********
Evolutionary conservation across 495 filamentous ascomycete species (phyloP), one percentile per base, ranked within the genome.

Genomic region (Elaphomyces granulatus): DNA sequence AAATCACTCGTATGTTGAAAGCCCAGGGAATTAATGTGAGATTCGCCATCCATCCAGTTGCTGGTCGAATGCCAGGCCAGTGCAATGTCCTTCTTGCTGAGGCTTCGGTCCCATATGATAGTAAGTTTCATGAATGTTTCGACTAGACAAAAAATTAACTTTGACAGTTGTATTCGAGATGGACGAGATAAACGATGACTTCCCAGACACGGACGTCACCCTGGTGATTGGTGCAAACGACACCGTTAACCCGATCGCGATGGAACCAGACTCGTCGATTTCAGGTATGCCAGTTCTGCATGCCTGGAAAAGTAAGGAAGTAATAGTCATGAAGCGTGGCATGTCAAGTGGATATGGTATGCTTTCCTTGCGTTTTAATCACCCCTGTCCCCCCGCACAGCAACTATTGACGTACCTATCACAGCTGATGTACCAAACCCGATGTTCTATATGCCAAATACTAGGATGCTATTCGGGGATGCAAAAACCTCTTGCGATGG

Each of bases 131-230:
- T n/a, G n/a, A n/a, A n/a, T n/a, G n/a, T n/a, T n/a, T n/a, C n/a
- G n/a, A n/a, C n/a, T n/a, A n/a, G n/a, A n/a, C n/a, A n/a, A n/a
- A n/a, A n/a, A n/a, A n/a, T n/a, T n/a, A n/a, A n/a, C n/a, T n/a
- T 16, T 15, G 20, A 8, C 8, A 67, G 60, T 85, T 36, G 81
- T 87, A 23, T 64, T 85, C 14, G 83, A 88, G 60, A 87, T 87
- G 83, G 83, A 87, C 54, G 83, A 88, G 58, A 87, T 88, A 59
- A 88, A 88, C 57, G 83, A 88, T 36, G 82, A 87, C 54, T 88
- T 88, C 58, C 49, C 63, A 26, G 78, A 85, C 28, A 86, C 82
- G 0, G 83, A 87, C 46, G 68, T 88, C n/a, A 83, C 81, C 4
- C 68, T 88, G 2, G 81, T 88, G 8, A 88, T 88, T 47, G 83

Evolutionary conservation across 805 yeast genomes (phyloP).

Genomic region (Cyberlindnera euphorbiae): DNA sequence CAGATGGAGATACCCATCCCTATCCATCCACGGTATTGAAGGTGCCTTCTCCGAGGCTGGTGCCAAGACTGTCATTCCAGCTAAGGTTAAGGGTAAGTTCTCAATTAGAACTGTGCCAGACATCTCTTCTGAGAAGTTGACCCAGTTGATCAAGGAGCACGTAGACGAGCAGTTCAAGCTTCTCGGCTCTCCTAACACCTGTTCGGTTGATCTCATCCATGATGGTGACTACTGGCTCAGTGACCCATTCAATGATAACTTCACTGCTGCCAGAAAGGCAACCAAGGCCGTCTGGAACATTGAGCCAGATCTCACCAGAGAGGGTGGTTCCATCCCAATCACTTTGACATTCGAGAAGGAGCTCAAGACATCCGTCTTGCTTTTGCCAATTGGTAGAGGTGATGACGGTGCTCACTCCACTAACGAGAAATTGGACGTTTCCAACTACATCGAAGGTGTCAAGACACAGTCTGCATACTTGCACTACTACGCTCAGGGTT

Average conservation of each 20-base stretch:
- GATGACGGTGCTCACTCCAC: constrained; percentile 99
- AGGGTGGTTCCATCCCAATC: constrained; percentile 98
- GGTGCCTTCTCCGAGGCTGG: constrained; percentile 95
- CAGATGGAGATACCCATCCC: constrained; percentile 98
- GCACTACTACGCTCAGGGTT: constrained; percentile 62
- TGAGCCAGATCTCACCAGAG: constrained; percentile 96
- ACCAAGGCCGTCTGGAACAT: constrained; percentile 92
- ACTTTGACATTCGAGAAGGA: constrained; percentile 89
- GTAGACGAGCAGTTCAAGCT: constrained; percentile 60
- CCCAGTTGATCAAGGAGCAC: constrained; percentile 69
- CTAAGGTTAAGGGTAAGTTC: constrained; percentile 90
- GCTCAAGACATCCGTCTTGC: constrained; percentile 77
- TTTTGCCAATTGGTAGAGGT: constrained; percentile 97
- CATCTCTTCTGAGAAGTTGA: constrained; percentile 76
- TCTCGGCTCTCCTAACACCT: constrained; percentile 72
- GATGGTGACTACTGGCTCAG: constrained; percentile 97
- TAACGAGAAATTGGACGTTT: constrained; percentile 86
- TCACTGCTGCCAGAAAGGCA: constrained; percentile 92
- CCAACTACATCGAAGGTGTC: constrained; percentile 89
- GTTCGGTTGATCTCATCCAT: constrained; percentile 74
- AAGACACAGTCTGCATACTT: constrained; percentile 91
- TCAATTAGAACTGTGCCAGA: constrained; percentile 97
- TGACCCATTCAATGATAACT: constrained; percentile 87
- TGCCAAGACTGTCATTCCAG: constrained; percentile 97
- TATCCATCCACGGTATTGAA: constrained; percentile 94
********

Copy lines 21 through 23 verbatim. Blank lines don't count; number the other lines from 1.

- GCACTACTACGCTCAGGGTT: constrained; percentile 62
- TGAGCCAGATCTCACCAGAG: constrained; percentile 96
- ACCAAGGCCGTCTGGAACAT: constrained; percentile 92